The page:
In all the ten plus years of debate on the development proposed for Reservoir Hill, at least one prediction came true this week.
At the council meeting of September 19, 2011 Judy Bryant predicted, “We are in for a shock.” She was referring to the reaction of Londoners when they realized the magnitude of the structure that the current council seems prepared to allow to be built there.
When an artist’s rendering was presented at the public site plan meeting on Tuesday evening, reports on Twitter have it that the audience “gasped”.
This was curious, since the public gallery holds 90 people. I had hoped that there would be a good turnout, but well over 100? And only two neighbouring homes would be directly impacted.
We soon learned the reason why. Although this meeting had been scheduled for more than a month, for some reason the council chambers had to undergo construction earlier in the day and was not available. The public which had been specifically to attend this meeting, the last which would afford them an opportunity to have input, would have to make do with a smaller venue, one that was limited in size and sight lines for the public.
Additionally, there appeared to be problems with the microphones which made it difficult for those in attendance to understand how their representatives at the committee were responding to the difficulty. Advised by the city solicitor that postponing to a time when the public could be better accommodated would be in order, and in response to a motion by Councillor Bryant to do so, the remainder of the committee—Councillors Polhill (chair), Swan, White, Henderson and Orser (acting mayor)—remained silent. Without a seconder the motion died.
The public was not happy. They wanted everyone to be included. “Postpone! Postpone” they chanted, but the chair chose to continue.
Councillor Paul Hubert was also there. He had previously represented that area but, not being a member of the committee, could do some scouting. He quickly found that there was no construction going on, just some new monitors had been installed. There weren’t any microphones available, but a member of the custodial staff quickly retrieved those. A recess was called and everyone scuttled off down the hall to the council chambers where they were joined by those of us who had been waiting. By now it was nearly 8 o’clock although the meeting was to have commenced at 7 p.m.
Landscape Planner Linda McDougall made a brief presentation of the staff report which indicated that all outstanding matters were now resolved and, at council’s direction, the owner, Tony Graat of Ayreswood, could go ahead and erect a 12 storey, 165 unit building, 27 by 97 meters in a woodlot halfway up Reservoir Hill overlooking Springbank Park.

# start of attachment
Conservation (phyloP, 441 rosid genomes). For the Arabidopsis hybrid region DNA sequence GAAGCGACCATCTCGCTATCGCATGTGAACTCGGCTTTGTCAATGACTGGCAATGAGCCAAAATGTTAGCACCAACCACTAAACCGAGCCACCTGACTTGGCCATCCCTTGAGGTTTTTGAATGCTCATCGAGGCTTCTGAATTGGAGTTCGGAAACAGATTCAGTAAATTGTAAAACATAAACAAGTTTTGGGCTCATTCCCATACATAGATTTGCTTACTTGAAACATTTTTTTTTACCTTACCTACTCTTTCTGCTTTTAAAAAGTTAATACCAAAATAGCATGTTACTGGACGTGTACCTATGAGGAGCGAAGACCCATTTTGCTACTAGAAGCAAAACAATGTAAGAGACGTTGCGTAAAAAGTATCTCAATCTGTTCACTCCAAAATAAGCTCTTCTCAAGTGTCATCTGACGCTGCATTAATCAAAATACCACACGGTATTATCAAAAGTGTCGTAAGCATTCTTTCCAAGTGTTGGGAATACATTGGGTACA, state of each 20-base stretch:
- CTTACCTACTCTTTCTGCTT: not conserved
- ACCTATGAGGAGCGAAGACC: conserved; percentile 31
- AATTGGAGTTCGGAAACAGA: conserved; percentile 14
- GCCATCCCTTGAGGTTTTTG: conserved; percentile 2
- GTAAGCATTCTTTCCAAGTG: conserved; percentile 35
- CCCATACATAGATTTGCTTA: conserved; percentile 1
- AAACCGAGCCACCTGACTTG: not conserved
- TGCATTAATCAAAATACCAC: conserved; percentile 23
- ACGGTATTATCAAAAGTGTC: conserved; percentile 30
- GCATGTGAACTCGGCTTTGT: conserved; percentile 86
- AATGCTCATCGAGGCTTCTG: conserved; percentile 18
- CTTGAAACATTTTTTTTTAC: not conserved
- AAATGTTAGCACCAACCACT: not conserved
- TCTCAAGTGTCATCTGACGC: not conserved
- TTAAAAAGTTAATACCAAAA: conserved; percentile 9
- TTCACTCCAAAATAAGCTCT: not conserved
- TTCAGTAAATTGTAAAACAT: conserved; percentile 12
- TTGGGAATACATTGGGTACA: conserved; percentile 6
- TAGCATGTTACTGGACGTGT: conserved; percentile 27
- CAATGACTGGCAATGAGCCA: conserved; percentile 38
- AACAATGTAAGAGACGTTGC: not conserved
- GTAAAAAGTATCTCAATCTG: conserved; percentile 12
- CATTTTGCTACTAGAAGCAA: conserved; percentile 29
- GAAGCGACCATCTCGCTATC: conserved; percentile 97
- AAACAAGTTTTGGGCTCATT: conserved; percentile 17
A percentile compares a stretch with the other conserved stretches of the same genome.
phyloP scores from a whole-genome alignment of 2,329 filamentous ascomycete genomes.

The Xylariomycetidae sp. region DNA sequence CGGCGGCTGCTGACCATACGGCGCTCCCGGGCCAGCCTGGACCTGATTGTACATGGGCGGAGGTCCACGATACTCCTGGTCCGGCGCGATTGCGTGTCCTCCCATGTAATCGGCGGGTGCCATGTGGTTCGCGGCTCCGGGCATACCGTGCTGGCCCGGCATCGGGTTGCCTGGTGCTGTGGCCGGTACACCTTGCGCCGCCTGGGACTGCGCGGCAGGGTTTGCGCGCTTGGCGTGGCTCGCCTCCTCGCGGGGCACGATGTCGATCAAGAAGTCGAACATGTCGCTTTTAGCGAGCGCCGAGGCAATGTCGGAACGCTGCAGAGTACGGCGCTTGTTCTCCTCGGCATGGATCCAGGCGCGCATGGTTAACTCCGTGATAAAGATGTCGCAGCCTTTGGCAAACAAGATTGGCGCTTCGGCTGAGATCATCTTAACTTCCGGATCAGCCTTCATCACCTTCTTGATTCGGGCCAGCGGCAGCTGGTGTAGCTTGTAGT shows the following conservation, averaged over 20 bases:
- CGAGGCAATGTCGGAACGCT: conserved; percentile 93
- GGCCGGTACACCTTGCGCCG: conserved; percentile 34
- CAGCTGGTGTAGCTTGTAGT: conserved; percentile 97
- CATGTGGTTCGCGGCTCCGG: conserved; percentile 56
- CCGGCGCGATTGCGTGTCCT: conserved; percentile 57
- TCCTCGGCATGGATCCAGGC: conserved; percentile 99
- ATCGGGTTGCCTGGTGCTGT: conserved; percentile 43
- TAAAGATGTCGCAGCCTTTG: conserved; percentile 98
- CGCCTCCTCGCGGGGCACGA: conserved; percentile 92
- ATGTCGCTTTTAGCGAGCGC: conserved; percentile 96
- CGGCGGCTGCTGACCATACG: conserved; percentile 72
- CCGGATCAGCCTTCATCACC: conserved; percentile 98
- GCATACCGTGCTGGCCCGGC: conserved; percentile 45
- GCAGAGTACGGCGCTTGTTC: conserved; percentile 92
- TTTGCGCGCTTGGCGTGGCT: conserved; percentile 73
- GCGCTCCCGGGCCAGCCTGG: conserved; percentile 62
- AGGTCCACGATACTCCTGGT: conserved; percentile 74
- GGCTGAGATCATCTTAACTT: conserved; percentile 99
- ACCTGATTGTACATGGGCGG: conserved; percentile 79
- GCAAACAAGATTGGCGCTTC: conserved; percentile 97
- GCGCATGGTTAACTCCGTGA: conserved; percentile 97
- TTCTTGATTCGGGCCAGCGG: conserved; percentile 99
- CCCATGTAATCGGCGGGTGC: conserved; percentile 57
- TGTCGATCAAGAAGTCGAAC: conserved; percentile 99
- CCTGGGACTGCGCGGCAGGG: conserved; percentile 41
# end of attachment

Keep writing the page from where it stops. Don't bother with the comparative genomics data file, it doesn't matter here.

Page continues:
Alan Patton, agent for the developer, took his turn. In his 30 years of practice, he had never seen as much public consultation on a development as on this one, he claimed. Whether or not the public had actually been heard or its concerns taken into account, he didn’t say. But he was not happy with an online petition he had come across which made it clear that some wanted to undermine the developer’s ability to make some money on this development.
Councillor Joe Swan suggested the perhaps the public should be allowed to speak for itself.
Bud Polhill, as chair of the committee, wanted to start at the left side of the gallery and do the rounds from there; say your piece now, he advised them, because he didn’t want to have to go back to that side later.
“Why not?” people wanted to know. They had already discussed the order of speakers among themselves. “We can just go to the mike.” That seemed to be a novel approach to Polhill; he was used to directing speaker traffic, but eventually he gave up trying to herd them and let them pick their own speaking times.
This application has been doing the rounds for more than 10 years. It has been back and forth to the Ontario Municipal Board and the courts for interpretation. Although members of the community had fought to stop any development, most had realized that that was not an option.
But neither had the developer been given carte blanche. The original proposal had to be scaled down from two towers to one. Both staff and council had been firm on that, and they had been supported in subsequent OMB rulings. Instead, the proponent put forward a building that was 57% larger than one of the original buildings and kept coming back with the same proposal. It still had not effectively changed.